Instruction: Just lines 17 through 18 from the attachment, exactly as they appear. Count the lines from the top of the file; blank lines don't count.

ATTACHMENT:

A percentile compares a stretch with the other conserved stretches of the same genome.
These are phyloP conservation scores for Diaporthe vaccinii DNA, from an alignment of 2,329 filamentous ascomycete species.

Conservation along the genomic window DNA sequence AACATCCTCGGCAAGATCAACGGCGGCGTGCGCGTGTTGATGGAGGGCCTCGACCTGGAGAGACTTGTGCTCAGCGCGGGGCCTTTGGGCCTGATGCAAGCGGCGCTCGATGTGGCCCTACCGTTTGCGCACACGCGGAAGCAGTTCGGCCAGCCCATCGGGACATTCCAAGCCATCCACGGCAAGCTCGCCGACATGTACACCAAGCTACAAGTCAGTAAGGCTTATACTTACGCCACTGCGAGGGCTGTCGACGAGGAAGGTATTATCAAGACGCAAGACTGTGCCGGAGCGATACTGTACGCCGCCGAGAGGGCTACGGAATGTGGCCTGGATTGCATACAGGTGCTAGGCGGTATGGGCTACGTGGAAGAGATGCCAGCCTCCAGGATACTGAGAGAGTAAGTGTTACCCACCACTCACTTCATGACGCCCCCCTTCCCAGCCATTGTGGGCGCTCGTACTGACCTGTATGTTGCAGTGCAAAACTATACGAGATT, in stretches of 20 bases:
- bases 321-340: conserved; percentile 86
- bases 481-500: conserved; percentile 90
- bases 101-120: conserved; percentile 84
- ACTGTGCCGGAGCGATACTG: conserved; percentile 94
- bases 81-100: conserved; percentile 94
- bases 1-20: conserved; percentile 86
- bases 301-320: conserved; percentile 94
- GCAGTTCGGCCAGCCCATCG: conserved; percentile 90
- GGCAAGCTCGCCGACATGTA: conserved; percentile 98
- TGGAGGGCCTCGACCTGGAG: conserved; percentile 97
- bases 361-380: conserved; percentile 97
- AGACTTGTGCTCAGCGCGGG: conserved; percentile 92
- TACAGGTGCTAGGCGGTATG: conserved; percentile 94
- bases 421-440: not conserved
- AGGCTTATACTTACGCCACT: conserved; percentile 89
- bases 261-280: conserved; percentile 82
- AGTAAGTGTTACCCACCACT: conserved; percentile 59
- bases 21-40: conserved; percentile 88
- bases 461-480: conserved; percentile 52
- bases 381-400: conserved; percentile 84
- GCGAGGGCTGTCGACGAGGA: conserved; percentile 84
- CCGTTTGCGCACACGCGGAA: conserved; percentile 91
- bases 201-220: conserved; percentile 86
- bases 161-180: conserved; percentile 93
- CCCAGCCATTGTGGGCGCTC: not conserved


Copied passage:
- bases 421-440: not conserved
- AGGCTTATACTTACGCCACT: conserved; percentile 89